Taking Strides
The Peripheral Vascular Institute of Philadelphia helps people with PAD retain their independence
by Glori Gayster

Peripheral Arterial Disease affects nearly 10 million Americans. More commonly referred to as PAD, this disease of the arteries does not discriminate. It affects men and women of any race or ethnicity. While it is more commonly diagnosed in those over 50 years old, PAD can be identified in people young and old.

Led by Dr. James F. McGuckin Jr., founder and chief executive officer of Vascular Access Centers, the Peripheral Vascular Institute of Philadelphia (PVIP) is on the forefront in treating PAD—a debilitating condition that can be successfully treated. According to Dr. McGuckin, “Over the past five years, we have seen a great number of technological advances that have changed the dynamics of treatment. No longer do patients require major surgery in order to resume regular activity.”

Simply defined, PAD is a clogging or narrowing of the arteries that carry blood to the arms and legs. The disrupted flow of blood, which most commonly affects the lower extremities, can cause pain, but in many patients PAD may be symptomless. For those who do show symptoms, they can easily be attributed to other conditions or simply a matter of aging. As a result, many cases are never diagnosed.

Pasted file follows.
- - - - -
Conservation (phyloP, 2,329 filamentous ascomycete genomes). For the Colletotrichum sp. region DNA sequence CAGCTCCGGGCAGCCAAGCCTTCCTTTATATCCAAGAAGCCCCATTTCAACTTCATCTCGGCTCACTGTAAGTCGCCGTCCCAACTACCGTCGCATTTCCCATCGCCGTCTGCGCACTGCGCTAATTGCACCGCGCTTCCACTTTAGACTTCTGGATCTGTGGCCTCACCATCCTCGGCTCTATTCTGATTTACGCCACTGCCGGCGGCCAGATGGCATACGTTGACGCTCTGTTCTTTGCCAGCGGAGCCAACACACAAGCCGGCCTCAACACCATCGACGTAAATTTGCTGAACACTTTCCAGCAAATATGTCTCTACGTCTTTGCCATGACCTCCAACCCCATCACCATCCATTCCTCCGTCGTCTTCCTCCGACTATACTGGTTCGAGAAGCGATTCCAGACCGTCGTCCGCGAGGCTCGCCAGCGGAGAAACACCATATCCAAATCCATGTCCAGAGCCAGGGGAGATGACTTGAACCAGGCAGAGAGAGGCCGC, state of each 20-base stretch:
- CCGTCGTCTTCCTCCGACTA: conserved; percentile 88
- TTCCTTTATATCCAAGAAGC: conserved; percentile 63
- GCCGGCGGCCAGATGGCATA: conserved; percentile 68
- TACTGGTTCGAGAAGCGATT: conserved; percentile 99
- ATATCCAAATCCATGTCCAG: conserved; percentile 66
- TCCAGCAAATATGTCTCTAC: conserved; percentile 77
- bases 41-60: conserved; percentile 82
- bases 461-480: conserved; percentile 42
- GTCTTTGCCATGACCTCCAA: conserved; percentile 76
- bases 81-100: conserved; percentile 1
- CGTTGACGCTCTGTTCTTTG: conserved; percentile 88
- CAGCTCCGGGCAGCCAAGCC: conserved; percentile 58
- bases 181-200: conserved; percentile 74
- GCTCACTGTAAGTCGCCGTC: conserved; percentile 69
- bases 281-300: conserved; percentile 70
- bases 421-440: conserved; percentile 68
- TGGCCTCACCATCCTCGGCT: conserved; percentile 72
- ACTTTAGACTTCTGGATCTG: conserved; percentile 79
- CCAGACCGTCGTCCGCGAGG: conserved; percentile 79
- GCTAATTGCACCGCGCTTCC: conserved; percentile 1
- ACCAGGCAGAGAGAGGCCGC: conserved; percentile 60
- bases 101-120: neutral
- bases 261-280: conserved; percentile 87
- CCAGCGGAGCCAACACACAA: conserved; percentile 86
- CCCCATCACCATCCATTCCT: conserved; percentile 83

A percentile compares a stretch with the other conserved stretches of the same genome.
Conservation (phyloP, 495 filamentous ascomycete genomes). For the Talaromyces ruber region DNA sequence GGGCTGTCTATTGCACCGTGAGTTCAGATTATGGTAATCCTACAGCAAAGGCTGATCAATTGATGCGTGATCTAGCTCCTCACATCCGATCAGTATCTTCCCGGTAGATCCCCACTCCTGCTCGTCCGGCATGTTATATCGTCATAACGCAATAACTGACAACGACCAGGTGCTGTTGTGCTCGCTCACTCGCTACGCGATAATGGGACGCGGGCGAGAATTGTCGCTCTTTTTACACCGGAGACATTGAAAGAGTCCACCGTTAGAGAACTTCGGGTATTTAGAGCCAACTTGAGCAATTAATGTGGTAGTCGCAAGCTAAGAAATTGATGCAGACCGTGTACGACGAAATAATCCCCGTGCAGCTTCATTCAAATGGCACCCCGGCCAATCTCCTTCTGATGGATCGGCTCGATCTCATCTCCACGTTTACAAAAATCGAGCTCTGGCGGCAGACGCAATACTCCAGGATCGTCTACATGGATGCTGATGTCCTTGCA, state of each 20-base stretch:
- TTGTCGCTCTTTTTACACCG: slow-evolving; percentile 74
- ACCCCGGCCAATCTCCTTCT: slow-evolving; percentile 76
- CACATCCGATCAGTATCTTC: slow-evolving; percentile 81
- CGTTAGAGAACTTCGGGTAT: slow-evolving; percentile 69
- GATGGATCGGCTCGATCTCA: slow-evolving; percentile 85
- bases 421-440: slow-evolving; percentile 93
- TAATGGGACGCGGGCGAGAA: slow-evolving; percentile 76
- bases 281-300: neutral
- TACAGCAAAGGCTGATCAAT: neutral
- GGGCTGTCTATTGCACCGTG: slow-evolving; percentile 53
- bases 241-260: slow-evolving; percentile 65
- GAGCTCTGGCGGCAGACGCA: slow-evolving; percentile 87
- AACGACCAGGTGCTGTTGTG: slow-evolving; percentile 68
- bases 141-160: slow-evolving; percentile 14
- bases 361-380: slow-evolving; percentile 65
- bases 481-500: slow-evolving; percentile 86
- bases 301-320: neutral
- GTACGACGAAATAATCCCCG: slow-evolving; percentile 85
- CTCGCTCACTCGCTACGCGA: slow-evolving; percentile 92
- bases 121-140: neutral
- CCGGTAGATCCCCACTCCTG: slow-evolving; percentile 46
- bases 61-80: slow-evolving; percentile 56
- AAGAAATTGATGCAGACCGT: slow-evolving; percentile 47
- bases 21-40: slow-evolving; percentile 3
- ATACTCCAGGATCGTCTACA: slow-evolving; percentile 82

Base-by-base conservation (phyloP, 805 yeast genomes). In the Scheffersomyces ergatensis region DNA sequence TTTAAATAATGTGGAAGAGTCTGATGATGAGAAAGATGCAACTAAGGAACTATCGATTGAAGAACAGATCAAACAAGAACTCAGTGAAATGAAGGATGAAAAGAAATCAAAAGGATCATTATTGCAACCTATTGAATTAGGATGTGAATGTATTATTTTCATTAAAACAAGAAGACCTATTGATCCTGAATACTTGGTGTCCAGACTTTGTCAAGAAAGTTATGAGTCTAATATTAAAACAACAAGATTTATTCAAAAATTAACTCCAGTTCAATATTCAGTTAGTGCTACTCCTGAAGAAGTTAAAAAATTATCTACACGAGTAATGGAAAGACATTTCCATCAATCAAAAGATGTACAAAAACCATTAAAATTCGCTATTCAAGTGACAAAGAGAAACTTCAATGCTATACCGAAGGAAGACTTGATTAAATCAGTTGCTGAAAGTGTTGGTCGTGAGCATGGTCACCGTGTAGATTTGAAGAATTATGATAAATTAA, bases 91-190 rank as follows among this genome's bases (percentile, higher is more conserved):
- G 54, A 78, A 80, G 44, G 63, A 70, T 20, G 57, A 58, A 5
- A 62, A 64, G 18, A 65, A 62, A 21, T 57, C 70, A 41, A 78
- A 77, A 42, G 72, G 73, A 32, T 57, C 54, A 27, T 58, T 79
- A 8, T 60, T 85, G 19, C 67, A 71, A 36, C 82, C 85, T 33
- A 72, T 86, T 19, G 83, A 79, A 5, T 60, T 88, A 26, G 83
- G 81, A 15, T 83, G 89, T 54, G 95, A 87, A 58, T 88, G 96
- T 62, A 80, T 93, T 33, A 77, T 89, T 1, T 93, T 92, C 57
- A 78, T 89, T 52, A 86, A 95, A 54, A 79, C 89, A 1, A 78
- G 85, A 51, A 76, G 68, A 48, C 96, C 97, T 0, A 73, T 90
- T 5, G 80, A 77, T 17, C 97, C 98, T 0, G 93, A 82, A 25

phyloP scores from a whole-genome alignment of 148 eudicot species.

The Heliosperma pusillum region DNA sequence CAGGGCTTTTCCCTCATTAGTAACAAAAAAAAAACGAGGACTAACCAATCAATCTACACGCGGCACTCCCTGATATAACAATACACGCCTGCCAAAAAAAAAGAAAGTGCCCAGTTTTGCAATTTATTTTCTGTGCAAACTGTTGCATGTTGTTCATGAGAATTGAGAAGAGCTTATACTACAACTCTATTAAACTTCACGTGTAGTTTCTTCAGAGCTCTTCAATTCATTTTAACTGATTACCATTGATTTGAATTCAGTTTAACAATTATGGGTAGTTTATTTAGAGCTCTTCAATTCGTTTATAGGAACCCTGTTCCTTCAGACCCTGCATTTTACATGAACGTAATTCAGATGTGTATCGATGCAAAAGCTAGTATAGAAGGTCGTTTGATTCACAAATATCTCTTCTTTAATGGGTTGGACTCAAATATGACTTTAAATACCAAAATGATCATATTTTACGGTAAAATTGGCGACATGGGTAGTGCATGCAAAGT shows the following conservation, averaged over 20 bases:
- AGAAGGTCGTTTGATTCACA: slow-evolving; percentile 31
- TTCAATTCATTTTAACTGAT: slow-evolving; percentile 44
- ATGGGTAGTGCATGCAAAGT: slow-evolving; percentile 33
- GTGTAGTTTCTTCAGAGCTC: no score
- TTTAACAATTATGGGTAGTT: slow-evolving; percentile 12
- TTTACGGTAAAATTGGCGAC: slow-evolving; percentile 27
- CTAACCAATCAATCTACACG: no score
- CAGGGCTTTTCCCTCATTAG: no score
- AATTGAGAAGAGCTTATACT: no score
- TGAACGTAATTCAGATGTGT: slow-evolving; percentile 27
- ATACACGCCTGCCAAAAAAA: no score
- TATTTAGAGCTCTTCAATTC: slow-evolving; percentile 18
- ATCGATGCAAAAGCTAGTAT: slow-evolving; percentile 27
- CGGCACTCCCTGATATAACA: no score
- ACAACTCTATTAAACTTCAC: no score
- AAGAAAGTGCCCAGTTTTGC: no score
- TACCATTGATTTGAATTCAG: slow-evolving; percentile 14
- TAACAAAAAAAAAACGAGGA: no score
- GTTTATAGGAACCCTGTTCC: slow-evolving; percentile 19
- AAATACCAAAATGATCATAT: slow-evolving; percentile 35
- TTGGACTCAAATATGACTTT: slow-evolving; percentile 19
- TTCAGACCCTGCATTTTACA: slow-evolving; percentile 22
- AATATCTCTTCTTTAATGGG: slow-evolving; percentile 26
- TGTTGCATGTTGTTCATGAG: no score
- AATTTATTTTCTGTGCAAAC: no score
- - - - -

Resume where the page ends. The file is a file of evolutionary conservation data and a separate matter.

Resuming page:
One of the most prevalent signs of PAD is leg pain that strikes during any physical activity, such as walking or exercising. “Many patients have to sit down after any physical exertion to alleviate the pain,” McGuckin says. Other symptoms include numbness, tingling or coldness in the lower legs and feet. Some patients may have ulcers and sores to the lower extremities that do not heal.

Like many diseases, there are certain medical conditions and lifestyle choices that can increase the likelihood of PAD. Smoking is one such risk factor as is high cholesterol, high blood pressure and diabetes. Those who live a rather inactive lifestyle and do not engage in a structured exercise regimen are also at risk.

“Due to the silent nature of PAD, I encourage those at high risk to be tested,” says McGuckin. “If you are unsure, ask yourself: ‘Are you able to walk five blocks without stopping? Do you experience foot or toe pain that disturbs your sleep? Are your toes or feet pale, discolored or bluish?’ These are just some of the questions found on our quick yes-or-no online questionnaire to help.”

“With the advancements in arterial therapies related to PAD, there is no reason to avoid treatment,” McGuckin says. “So many of those suffering with this disease simply adapt to the pain or discomfort but they don’t have to any longer. If you or your doctor think you may have signs of PAD, it is best to be checked.”

At the initial appointment with PVIP, patients undergo a complete physical and the well-trained staff documents their medical history and symptoms. This is followed by a non-invasive test that takes less than 30 minutes, and results are generally available within 24 to 48 hours. Patients whose results show positive for PAD are provided with a recommended treatment plan based upon their individual case.